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Presentation on theme: "1.3.1a."— Presentation transcript:

1 1.3.1a

2 OBJECTIVE : To be able to tie the 7 basic knots

3 SCOPE : Introduction to the types of rope Maintenance of a rope
Parts of a rope Methods of tying knots

4 2 main rope types commonly used :
NATURAL FIBRE ROPES : Examples: Hemp, Manila, cotton Limitations : Rot easily in humid conditions * Strength of such ropes are limited due to the fact that natural fibers are short.

Examples : Nylon , Polyester Stronger and lighter than natural fibers of the same size . Will not rot so easily as they absorb less water. Limitations: Ropes are smoother and Knots may easily be undone Sensitive to overheating Can cause rope burn



8 NYLON ROPES : Have great elasticity compared to synthetic ropes.
Good for absorbing shock loads Not suitable for tying some of the rope obstacles because the occurrence of friction during tying that produces heat and reduces the rope’s strength Easy to handle, good for instructional use on tying of knots for hands-on session

9 POLYESTER ROPES : Have less ability to stretch. Good for heavy stress.
Used in activities where minimal stretch is required Like the tying of sails for boats and mooring lines Easy to handle Resistant to ultraviolet light. Water resistant thus will not rot so easily.

10 Deterioration : All ropes deteriorate with wear and some deteriorate
under the influence of weather or chemicals. Natural fibre ropes, for example, are very susceptible to rot while wire and synthetic ropes are not. However, galvanized wired ropes can rust while synthetic ropes can be seriously affected by heat or sunlight. Chemicals such as acid attack most materials and damage from abrasion is one of the most common causes of deterioration in any ropes.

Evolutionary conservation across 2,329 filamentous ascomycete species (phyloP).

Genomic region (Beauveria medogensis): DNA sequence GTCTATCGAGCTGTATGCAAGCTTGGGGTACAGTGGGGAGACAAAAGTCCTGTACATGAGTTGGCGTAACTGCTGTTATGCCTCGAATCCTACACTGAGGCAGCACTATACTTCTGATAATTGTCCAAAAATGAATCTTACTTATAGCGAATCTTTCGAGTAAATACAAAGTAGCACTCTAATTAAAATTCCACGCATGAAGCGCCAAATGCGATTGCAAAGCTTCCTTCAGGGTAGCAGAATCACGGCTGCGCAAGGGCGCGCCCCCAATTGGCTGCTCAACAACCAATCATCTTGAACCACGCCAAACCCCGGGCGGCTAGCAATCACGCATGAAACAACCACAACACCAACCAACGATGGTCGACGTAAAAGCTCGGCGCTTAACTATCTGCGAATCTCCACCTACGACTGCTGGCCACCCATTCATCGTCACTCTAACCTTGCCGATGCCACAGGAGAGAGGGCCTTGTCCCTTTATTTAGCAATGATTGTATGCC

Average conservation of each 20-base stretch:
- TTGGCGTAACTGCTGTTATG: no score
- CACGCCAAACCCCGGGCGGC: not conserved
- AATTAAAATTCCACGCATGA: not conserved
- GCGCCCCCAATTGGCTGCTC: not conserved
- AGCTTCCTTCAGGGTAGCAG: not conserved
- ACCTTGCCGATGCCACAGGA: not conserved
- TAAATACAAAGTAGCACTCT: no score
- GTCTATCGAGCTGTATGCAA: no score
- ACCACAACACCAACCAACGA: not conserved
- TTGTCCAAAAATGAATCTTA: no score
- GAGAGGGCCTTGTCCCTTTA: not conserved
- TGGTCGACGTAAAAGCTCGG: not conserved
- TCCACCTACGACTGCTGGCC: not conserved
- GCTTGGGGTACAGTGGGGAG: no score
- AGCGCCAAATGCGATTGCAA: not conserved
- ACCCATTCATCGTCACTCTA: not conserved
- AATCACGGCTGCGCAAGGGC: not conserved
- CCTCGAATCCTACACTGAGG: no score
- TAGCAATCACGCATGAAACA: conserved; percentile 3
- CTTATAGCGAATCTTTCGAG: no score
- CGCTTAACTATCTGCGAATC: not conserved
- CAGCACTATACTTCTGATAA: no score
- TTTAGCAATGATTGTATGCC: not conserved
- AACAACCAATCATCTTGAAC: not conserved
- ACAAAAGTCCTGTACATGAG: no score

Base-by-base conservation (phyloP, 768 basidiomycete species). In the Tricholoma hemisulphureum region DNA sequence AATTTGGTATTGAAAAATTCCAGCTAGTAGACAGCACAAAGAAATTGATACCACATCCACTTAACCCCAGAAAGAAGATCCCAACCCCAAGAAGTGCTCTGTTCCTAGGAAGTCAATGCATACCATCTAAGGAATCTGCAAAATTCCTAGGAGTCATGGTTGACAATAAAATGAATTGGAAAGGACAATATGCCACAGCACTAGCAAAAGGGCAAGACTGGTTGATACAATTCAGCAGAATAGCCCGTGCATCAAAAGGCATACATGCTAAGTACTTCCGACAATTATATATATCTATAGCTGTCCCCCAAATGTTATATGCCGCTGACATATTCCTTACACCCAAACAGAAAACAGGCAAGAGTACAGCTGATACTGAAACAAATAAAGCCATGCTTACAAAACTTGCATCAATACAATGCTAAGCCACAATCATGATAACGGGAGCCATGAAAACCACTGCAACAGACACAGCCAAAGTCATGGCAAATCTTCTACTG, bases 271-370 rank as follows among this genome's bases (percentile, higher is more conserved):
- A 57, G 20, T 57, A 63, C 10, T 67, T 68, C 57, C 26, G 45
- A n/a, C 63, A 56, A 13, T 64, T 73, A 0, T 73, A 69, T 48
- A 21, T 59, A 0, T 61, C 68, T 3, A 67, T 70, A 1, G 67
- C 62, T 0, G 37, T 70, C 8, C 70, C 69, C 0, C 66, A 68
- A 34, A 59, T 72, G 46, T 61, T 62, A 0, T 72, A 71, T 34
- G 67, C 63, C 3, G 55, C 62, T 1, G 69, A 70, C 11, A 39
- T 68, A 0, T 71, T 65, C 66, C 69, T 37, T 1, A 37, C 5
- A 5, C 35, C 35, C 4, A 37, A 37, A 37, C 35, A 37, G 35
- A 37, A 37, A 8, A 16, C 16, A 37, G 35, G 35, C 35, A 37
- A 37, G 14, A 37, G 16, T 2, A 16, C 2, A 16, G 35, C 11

11 Prevention : Keep all ropes away from the ultraviolet light and sun as much as possible Store all ropes in a well ventilated room All ropes should be dried and cleaned before storage Keep all ropes away from chemicals Need to maintain care of ropes


13 POINTS TO REMEMBER : A rope that has twice the diameter of another has four times it’s strength Never use two ropes of different materials together as only the more rigid rope will work under the strain Do not use ropes that will float for anchorage in ports as they would be severed by the propellers of a boat Repair frayed ends immediately

14 7 BASIC KNOTS : Thumb Knot Figure of Eight Reef Knot Fisherman’s Knot
Sheet Bend Bowline Clove Hitch


16 THUMB KNOT It is used as a simple stopper knot Preventing a rope from
running through a block

17 FIGURE OF EIGHT KNOT Preventing a rope running through a block.
Commonly used for the sheets of a sailing boat

18 Used to join 2 ropes of the same thickness together
REEF KNOT Used to join 2 ropes of the same thickness together

19 Used to join 2 slippery ropes of the same thickness together
FISHERMAN'S KNOT Used to join 2 slippery ropes of the same thickness together

20 SHEET BEND Used to join 2 ropes of different thickness together

21 BOWLINE Used to tie a loop that is fixed for rescue purposes

22 CLOVE HITCH Used for securing a rope to round objects

23 TENT GUY LOOP : Used to secure the tent to the supporting pegs in the
ground. One end of the rope is secured via a bowline to the Sleeve ring of the tent. Another end of the rope goes beneath the hook of the peg . Make a slip knot ( bootlace tie method ) with the rope end in your left hand

24 TENT GUY LOOP : Insert the other end of the rope into the slip knot and pull it down. After pulling, curl this end of the rope around the hook of the peg again. Tie 2 half Hitches round the pegs (Refer to final diagram)

Recall all knots and tie in the rope provided.

26 CONCLUSION : Knots are essential in Campcraft
It is also needed to pitch tents during camps With these skills, you will be able to apply them in camps and making gadgets such as rafts

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